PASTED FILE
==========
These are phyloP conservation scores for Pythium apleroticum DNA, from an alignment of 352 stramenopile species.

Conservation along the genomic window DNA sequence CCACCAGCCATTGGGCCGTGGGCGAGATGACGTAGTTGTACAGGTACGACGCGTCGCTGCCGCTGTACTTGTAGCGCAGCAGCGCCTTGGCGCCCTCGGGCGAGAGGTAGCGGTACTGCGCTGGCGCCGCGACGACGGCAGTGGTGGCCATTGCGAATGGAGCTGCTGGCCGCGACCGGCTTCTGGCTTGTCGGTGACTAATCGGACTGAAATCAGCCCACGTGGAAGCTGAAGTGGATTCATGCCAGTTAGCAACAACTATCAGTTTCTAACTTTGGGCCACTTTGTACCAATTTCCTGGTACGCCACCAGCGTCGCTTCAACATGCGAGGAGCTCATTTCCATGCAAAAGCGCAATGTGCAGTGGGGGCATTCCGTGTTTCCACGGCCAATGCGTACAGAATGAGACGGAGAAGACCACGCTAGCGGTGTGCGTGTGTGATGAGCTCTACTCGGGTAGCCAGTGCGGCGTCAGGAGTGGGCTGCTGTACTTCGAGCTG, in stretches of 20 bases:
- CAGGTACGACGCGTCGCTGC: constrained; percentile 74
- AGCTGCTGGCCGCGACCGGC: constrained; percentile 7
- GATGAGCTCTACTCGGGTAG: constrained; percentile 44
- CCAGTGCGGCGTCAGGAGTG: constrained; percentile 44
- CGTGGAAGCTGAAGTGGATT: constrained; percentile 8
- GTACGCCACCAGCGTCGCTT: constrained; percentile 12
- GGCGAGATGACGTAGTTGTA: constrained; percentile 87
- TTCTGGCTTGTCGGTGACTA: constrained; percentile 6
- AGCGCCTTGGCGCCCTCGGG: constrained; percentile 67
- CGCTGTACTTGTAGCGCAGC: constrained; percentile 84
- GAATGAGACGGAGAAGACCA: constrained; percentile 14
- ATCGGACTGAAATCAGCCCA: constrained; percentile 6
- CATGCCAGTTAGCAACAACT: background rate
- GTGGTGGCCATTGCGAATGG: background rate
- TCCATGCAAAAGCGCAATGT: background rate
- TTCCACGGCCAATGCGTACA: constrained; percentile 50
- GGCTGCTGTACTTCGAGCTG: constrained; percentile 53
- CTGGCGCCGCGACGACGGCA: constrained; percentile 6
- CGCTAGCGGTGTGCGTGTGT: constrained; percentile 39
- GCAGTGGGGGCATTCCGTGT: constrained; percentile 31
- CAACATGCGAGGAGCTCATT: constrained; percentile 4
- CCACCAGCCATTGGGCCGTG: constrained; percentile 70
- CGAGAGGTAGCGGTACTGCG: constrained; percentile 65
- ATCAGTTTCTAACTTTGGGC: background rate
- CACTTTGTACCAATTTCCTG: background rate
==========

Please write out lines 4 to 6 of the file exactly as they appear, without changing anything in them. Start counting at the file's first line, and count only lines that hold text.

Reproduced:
- AGCTGCTGGCCGCGACCGGC: constrained; percentile 7
- GATGAGCTCTACTCGGGTAG: constrained; percentile 44
- CCAGTGCGGCGTCAGGAGTG: constrained; percentile 44